On the luckiest nights, large and medium sized trout move to the shallows, searching for an easy meal. Trout visit thin water when they feel protected by the cover of darkness, and because they find baitfish of all types unguarded and ready to be devoured. This is also when trout are most vulnerable to the skilled night fisher.
I have a bank-first approach on most nights, hoping I may hit it right and find actively feeding fish near the edges. On some rivers I wade to the middle and fish back to the boundary. And where the water is too deep to wade the center, I may stay tight to the bank, working downstream by swinging my flies or working upstream against the bank and drifting them. Regardless of the presentation used, bank water is my first target.
It’s not all the same, of course. There are deep undercuts around the outside bends, and shallow gravel bars on the insides. And while all of it’s worth a shot, I have my favorite — give me the shallow stuff.
The rooted undercut banks with deep holding water are hard to pass up. And I’ll cast to them, but not first. I like shallow bank water best — from eight inches to two feet of depth and close to the bank. Trout here seem most willing to feed at night, and if I catch one I expect to hook a few more in the same type of water. Trout like to do what their friends are doing.
Perhaps the banks are most productive because they provide the best target. Even on darker nights, an angler gains a good sense about where the edge of the river is located. There may be similar water nearby (and it may hold baitfish), but it can be harder to find and fish effectively than the edge of a river.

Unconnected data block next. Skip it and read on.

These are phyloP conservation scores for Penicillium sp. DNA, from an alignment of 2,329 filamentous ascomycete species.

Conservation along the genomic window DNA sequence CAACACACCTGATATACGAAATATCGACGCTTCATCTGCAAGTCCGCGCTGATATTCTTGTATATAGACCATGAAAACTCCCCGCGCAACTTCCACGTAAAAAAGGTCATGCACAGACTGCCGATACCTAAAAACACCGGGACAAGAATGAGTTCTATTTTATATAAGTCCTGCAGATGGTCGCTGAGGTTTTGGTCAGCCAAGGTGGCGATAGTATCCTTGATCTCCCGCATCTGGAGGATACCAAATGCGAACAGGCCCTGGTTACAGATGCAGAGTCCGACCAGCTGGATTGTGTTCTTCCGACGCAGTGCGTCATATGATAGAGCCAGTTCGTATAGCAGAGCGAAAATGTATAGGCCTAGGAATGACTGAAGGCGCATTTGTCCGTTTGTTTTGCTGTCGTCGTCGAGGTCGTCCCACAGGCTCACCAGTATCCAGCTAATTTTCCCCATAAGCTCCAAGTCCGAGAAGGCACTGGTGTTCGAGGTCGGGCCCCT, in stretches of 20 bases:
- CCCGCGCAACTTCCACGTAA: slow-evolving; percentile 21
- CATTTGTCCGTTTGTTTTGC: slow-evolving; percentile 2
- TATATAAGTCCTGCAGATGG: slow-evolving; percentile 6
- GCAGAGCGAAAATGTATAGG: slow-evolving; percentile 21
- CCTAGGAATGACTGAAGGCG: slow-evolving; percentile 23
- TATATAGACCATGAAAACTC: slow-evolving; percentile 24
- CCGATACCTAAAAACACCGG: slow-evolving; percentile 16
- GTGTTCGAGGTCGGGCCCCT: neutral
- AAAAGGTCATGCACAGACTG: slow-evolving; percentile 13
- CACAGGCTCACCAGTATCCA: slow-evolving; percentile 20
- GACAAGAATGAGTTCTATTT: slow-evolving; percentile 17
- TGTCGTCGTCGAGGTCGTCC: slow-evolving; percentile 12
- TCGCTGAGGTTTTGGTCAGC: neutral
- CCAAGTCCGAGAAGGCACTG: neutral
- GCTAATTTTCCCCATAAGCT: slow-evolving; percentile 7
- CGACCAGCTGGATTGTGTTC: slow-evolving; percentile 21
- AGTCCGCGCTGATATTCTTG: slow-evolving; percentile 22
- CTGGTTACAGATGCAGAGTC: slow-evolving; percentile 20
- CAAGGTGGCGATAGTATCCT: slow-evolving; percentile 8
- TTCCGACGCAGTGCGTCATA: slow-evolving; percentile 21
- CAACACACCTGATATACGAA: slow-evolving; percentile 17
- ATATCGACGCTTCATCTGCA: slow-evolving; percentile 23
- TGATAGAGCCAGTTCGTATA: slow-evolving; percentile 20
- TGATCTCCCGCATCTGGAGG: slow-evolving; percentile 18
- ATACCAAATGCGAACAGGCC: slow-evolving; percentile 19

So I spend a good half of my nights fishing the perimeters. And good bank water is found with varying speeds. I have confidence in sections that flow at a healthy jogging pace, and I like lazy backwater that’s barely moving. Everything in between those two speeds is a good target. Seasonally, if the river is warming and approaching the high sixties (Fahrenheit), I find fewer fish in the backwater and more in the riffles. However, that preference might flip in the colder months.
Look around. Prime bank water at night may very well be the kind of place you’d walk through during the day. It’s right where you might stand to cast into the deeper stuff. At night, try reversing your impulse — stand in the deep water and fish to the shallows. And if that doesn’t work, then by all means, cast to the other bank too.
Search for areas like deep buckets and troughs, places where you might nymph up the largest trout during a day trip. Then find the water next to it that tapers out to a level just ankle deep. Start there. On many nights, the trout start there too.
Fish hard, friends.
Enjoy the day.
T R O U T B I T T E N